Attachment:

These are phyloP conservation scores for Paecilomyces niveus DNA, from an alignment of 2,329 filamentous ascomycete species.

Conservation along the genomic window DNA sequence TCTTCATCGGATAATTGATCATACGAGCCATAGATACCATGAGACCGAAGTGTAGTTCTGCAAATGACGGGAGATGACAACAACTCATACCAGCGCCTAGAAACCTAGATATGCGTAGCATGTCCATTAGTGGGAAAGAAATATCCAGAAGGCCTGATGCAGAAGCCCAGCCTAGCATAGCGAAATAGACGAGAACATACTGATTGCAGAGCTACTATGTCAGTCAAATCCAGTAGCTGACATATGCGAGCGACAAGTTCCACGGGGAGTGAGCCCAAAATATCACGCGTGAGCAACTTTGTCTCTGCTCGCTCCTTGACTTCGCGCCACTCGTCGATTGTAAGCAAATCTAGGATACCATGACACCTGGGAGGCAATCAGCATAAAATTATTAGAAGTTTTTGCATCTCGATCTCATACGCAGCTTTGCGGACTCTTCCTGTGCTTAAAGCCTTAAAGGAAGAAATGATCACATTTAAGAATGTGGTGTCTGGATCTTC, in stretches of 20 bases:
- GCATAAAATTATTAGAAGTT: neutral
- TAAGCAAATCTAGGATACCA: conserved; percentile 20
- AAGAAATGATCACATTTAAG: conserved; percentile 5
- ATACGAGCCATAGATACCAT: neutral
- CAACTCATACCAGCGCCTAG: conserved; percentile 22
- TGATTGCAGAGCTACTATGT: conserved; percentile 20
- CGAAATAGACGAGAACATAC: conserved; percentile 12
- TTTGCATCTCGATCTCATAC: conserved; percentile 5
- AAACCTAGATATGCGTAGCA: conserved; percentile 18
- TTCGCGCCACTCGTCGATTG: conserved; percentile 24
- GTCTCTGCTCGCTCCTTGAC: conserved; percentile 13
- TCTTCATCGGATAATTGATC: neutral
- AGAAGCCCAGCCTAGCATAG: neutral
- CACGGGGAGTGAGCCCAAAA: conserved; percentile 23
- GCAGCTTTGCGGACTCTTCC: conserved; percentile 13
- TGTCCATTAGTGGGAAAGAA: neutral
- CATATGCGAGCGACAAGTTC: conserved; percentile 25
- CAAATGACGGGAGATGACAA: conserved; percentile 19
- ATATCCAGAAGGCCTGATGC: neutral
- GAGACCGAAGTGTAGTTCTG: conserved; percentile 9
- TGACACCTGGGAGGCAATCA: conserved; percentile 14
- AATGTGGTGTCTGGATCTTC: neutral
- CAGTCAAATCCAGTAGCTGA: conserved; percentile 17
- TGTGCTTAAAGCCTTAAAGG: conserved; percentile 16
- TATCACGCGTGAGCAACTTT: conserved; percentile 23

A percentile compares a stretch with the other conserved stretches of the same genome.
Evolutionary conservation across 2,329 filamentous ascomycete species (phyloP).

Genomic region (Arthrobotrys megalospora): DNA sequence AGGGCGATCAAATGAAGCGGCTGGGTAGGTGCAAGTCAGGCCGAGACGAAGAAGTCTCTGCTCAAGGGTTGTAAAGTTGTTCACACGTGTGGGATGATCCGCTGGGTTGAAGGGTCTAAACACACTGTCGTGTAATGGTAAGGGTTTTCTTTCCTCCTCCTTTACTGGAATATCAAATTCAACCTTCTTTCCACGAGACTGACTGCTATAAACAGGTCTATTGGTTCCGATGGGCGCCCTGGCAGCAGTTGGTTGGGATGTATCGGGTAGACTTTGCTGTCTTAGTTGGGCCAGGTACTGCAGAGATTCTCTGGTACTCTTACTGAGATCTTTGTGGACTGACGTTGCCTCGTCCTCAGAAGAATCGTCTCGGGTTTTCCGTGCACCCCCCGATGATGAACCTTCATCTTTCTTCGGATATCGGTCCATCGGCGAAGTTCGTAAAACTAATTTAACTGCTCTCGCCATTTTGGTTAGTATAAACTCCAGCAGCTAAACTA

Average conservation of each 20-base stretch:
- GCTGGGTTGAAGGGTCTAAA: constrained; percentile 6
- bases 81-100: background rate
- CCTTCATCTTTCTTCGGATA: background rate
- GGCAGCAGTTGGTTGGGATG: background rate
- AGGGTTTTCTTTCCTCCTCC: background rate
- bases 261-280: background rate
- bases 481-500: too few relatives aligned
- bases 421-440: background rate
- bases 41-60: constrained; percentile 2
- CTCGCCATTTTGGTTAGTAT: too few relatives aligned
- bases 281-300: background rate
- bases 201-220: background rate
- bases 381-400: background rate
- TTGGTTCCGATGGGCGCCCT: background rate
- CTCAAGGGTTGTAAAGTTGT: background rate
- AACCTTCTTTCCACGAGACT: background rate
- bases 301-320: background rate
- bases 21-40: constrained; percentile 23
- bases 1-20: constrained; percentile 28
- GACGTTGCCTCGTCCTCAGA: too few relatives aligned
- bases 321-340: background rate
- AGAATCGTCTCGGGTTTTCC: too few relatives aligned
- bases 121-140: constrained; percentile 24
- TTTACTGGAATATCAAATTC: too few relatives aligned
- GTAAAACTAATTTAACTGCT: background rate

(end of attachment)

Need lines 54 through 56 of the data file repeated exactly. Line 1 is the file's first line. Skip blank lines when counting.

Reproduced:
- bases 121-140: constrained; percentile 24
- TTTACTGGAATATCAAATTC: too few relatives aligned
- GTAAAACTAATTTAACTGCT: background rate